The big boys of English football have become bully boys

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It may have taken 25 years but, this summer, the Premier League has finally turned into the beast that many had foretold.

With just under a couple of weeks to go before the start of the new season, the top six alone have spent almost half a billion on new players, forking out unprecedented sums that the rest of the world, bar some of the top sides, can only ever dream of affording and can ill-afford to turn down.

The big boys of English football have become bully boys over the past couple of months and have crossed a line they can never go back from in terms of their spending. While they can currently afford to splash £50m on full-backs who are realistically worth less than half of that, it also means that other clubs can drive up their prices whilst being forced into a sale.

One club more than accustom to such a situation is Southampton. Since their return to the Premier League in 2012, the Saints have made just shy of £100m in player sales to Liverpool alone. Year after year the Reds come knocking for their top talent and, after brief whimpers of ‘We don’t need to sell so we won’t,’ from Les Reed and the rest of the St. Mary’s hierarchy, the sale goes ahead.

Summers gone by have seen top talents such as Adam Lallana, Sadio Mane and Nathaniel Clyne swap the Solent for the Mersey and this year is no different.

Despite missing half of last season through injury, Saints star and first team captain Virgil van Dijk has been attracting interest from across Europe. However, tapping up saga aside, it seems as if the Dutchman is hell bent on treading that familiar path to the North West.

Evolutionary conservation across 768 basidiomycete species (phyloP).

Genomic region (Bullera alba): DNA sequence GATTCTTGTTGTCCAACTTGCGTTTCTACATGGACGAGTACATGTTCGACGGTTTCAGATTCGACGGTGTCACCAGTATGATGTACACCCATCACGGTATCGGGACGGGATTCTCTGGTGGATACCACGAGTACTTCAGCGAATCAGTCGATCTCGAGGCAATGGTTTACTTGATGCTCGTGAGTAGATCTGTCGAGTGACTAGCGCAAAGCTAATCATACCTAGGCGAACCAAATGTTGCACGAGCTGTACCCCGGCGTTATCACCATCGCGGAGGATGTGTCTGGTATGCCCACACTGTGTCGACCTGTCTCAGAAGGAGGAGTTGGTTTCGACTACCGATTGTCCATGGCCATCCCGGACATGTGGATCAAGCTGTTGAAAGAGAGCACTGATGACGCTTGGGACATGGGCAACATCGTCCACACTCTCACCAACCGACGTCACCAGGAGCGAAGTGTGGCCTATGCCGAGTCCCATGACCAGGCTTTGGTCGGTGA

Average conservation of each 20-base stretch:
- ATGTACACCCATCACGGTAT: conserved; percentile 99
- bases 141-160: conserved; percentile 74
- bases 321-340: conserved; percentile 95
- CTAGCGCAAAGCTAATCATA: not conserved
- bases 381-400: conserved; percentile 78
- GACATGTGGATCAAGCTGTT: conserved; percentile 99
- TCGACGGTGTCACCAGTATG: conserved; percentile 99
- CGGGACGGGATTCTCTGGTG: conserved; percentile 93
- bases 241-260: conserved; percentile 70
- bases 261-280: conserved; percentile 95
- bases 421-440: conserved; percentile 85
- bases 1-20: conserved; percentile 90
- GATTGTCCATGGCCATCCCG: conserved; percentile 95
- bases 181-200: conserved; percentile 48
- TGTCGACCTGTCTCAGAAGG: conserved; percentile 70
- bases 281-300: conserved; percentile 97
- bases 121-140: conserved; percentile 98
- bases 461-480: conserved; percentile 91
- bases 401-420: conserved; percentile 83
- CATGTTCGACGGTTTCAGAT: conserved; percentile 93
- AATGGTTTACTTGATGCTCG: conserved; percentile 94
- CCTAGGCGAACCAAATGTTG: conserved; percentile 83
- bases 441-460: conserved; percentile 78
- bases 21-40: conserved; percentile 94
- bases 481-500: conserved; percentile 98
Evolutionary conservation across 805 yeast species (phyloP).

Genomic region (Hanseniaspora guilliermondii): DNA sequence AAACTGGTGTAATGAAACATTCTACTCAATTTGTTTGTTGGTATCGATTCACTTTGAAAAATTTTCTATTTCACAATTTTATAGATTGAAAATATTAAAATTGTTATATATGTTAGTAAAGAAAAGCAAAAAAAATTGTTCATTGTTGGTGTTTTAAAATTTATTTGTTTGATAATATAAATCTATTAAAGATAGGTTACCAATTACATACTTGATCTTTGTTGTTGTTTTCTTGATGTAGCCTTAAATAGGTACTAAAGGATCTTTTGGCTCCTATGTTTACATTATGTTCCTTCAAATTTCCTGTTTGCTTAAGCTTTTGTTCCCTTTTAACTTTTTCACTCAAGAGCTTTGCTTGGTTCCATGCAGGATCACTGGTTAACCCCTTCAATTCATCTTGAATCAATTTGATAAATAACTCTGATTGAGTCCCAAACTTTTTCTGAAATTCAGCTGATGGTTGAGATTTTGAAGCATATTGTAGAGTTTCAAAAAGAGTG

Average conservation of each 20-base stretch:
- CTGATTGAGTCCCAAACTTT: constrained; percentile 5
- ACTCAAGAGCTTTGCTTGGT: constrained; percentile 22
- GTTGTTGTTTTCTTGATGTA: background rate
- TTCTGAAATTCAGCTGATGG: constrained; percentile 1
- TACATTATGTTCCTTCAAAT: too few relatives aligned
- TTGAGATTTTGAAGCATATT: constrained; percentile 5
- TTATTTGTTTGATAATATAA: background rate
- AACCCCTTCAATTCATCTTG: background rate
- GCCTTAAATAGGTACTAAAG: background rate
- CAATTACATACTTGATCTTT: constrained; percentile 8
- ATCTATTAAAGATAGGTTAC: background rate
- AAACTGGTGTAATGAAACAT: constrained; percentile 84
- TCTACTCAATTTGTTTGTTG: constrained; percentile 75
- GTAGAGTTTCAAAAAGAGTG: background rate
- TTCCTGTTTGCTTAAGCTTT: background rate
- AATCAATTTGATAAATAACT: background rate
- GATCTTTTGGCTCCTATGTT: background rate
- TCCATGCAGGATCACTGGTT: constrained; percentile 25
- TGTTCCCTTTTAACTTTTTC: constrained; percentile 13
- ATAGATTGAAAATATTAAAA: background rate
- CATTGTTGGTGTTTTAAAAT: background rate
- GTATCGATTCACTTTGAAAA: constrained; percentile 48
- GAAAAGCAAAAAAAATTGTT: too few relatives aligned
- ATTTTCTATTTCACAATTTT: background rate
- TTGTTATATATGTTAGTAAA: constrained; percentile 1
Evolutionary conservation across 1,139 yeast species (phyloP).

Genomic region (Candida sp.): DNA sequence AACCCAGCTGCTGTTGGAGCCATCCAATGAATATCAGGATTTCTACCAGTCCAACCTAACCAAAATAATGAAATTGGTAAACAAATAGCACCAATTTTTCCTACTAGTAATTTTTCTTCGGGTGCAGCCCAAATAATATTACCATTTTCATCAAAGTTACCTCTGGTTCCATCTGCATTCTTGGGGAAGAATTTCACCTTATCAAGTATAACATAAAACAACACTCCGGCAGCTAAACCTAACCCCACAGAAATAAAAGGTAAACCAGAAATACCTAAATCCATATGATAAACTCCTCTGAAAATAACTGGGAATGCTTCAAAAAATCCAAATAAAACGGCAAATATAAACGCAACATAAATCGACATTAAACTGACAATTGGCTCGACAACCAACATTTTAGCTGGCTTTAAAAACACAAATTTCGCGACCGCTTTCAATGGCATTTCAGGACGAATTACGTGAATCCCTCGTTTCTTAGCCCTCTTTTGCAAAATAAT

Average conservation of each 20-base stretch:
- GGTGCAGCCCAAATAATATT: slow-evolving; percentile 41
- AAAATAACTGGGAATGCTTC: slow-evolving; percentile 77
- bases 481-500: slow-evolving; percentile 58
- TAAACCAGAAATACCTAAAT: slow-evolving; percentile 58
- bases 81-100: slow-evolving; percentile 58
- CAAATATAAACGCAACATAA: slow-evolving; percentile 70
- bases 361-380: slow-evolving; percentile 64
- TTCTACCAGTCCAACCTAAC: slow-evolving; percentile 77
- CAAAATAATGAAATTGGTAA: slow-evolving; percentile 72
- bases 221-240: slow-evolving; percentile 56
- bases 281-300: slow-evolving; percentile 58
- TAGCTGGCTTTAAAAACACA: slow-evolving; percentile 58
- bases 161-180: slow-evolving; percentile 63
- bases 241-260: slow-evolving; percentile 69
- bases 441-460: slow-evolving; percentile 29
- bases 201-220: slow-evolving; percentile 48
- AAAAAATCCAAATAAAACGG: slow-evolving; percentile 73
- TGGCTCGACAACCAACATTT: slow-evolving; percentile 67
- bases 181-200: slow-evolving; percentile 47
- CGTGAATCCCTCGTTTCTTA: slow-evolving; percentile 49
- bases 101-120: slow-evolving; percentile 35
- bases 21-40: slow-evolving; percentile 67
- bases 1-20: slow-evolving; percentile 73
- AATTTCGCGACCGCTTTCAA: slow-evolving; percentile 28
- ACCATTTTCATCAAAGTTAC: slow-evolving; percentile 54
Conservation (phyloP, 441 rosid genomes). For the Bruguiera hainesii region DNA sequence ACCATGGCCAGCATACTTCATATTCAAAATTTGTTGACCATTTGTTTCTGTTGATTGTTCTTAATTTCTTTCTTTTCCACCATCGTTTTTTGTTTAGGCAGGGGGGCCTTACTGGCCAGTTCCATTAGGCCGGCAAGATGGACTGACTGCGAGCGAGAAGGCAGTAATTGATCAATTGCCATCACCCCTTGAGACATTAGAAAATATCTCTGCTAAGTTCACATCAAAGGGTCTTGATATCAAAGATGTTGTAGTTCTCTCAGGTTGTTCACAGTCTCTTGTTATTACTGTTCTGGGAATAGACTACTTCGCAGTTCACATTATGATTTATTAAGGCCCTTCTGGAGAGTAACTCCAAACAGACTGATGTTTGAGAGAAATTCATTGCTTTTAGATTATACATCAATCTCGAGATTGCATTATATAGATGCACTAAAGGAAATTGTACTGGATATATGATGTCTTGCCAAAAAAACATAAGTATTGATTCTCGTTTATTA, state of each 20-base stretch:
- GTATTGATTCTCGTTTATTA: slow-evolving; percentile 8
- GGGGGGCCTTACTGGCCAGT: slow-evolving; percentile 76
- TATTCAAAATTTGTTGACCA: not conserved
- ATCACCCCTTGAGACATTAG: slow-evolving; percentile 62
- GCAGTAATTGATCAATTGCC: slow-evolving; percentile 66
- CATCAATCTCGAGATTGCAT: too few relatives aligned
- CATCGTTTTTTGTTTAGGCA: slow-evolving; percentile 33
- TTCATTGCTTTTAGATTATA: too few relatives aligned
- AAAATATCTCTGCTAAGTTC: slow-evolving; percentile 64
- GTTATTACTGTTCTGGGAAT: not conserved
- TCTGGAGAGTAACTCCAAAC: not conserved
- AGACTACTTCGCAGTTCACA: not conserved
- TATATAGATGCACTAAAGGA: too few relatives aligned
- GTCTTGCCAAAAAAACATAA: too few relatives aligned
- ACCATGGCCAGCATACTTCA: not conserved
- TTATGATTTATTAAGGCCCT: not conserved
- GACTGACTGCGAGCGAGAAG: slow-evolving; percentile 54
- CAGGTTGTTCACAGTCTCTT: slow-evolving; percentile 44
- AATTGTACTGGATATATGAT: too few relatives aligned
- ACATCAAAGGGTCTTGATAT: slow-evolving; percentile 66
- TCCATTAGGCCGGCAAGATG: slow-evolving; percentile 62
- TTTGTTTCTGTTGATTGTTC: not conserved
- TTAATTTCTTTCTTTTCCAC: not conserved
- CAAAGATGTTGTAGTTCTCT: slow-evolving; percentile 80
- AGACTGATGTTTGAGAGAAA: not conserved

The powers that be on the south coast are, once again, remaining firm for now, however fans are seemingly just waiting for an offer large enough to break their resolve once again.

While the reality is that the 26-year-old will more than likely line up alongside the likes of Lallana, Mane and Clyne next season, the Saints have an opportunity to stand up for smaller clubs around the country, and the continent, this summer in defying Liverpool.

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It may be a dangerous game to play, much like a roulette player casting aside his tried and tested strategies for a much higher risk approach, however in the long run standing up against the top clubs could pay off for the Saints.

New manager Mauricio Pellegrino has already shown his stance in leaving Van Dijk to train on his own while the rest of the squad travelled to France last week, in the hope that he would come back to a player mentally ready to re-join the group this week.

If, as they seem confident of doing so, the Saints officials can convince their star to stay put and fight another day, having signed a lucrative six-year-deal to become the club’s top paid player last summer, then it will send a clear message to the Premier League’s top six who are quickly running away with their new found financial power.

Should the board get their way and Liverpool stay true to their word in ending their interest in a deal for the defender, it would serve as a jolt to the elite that they cannot have it all their way and send hope to those looking to break the splinter group this season that they can achieve something.

Although not as rich as those looking to pinch their players, Southampton aren’t short of cash themselves and do not need the money being talked about for Van Dijk, and while £70m would be hard to turn down for any club, the effect such a move would have would be unquantifiable.

Fans on the south coast were upset with the lack of ambition shown under former manager Claude Puel, if the new regime start of by selling their greatest asset, whatever the price, then regardless their style of play there are no better than the departed Frenchman.

This is a deal not only for the good of Southampton’s league standing next season, but the power of all those outside the top six in the world’s most lucrative division.